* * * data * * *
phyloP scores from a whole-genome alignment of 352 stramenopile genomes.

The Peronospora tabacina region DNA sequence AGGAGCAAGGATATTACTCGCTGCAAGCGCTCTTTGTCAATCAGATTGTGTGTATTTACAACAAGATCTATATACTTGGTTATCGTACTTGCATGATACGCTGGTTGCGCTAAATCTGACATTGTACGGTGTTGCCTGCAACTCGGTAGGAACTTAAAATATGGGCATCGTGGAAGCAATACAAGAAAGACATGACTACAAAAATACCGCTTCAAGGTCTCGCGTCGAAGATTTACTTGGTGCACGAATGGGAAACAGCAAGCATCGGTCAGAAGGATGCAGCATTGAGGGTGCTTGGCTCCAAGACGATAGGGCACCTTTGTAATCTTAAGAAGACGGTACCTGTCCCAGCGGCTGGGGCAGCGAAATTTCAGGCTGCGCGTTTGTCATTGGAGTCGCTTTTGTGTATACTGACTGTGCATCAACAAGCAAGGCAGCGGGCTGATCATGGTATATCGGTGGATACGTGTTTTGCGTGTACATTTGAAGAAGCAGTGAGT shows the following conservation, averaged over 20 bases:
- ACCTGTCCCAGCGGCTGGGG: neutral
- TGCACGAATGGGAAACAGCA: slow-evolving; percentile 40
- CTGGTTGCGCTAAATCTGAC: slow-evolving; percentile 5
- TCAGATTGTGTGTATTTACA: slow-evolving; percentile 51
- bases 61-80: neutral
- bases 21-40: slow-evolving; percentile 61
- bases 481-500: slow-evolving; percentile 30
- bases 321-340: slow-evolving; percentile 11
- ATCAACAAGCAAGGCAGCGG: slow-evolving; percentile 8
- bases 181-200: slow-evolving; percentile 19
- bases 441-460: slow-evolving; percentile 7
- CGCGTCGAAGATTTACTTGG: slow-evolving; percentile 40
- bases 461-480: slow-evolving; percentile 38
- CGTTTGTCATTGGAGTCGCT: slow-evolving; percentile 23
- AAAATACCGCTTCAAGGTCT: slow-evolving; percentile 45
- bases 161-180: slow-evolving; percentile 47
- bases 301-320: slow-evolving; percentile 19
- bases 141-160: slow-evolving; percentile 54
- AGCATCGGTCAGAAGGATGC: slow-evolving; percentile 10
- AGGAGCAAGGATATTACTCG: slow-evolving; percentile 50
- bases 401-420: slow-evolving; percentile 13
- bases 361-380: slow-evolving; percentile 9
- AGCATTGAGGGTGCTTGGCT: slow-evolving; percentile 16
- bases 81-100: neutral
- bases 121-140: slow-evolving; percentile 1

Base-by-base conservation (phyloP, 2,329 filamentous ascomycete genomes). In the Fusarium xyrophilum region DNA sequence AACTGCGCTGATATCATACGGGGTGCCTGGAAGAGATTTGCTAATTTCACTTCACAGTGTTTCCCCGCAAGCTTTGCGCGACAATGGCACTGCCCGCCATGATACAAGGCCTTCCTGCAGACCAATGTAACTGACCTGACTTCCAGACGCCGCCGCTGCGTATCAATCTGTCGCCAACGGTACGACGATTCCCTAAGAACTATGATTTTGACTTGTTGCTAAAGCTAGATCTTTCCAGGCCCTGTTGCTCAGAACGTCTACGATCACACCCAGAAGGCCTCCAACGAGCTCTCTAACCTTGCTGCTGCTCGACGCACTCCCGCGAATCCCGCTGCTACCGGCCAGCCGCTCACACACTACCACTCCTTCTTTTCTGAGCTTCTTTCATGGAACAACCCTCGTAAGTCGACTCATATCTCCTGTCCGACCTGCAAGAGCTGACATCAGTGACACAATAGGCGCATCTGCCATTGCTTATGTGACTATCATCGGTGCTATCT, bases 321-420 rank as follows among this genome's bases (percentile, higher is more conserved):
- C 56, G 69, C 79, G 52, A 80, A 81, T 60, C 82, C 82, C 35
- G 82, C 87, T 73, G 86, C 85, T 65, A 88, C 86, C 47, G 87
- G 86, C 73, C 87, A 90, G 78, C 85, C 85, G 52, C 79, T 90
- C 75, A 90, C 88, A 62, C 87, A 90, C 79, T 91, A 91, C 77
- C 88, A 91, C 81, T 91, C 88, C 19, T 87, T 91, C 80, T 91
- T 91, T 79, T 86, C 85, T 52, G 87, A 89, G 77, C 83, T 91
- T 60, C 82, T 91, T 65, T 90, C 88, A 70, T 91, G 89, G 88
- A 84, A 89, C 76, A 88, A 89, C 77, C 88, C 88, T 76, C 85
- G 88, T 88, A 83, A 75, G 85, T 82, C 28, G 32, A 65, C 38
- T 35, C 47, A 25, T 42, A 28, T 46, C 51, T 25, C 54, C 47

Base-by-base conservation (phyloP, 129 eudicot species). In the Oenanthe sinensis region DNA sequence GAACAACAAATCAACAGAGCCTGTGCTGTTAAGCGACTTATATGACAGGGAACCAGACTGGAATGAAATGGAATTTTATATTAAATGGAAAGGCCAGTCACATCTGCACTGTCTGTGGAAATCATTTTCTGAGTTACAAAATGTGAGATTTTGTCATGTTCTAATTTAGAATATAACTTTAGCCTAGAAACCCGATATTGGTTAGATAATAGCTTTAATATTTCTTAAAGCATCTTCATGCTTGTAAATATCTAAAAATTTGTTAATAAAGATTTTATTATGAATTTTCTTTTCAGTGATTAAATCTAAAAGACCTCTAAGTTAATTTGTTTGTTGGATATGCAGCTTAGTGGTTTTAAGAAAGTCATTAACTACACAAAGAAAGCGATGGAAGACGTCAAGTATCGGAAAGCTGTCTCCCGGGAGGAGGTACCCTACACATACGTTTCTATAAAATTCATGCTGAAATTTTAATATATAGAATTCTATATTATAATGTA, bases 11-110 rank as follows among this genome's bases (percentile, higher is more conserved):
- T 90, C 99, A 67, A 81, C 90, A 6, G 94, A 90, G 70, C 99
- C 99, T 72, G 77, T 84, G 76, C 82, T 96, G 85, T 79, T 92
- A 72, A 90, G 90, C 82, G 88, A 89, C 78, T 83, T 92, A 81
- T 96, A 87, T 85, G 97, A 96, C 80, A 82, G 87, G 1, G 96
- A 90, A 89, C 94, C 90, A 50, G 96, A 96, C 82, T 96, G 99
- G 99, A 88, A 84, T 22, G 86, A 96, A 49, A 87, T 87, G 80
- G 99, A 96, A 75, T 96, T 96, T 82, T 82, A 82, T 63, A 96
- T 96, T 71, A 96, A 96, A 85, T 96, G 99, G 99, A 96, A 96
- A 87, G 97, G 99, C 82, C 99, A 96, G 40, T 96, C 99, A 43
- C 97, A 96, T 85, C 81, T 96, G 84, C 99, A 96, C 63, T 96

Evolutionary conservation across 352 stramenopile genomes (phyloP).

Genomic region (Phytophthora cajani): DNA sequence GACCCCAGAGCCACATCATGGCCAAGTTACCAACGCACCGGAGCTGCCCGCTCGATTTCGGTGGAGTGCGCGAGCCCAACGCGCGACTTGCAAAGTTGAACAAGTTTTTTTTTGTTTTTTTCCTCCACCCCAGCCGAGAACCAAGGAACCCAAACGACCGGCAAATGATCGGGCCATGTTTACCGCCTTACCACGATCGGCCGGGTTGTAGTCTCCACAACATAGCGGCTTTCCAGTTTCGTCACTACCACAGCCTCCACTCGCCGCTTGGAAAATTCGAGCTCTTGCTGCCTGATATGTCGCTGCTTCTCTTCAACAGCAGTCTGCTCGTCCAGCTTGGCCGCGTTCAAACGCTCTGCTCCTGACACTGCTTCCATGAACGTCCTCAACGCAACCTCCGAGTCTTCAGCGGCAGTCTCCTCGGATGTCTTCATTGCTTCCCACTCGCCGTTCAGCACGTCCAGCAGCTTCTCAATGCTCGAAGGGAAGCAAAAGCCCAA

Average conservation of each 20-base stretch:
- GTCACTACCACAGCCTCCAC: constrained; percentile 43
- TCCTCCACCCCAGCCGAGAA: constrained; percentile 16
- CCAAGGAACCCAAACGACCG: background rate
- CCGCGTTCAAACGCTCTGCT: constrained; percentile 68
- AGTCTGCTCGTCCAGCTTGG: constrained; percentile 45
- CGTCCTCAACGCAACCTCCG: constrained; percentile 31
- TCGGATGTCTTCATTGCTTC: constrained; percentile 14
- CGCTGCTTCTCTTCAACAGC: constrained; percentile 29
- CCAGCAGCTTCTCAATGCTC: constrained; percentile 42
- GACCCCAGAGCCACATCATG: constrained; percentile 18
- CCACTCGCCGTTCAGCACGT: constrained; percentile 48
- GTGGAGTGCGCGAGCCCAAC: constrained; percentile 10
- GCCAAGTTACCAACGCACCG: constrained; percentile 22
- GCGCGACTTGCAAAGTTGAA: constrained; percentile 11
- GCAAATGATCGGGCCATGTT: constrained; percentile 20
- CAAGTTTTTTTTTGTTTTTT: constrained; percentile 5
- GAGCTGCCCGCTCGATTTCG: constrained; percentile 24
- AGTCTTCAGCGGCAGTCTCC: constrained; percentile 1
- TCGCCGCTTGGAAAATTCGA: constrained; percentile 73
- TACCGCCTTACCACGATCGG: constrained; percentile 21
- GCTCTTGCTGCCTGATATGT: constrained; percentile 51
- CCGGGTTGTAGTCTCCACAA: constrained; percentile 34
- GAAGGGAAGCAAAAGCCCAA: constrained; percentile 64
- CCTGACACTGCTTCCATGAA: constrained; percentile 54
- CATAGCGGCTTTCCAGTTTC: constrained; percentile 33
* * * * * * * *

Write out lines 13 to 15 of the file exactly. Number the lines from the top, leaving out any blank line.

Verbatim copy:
- bases 441-460: slow-evolving; percentile 7
- CGCGTCGAAGATTTACTTGG: slow-evolving; percentile 40
- bases 461-480: slow-evolving; percentile 38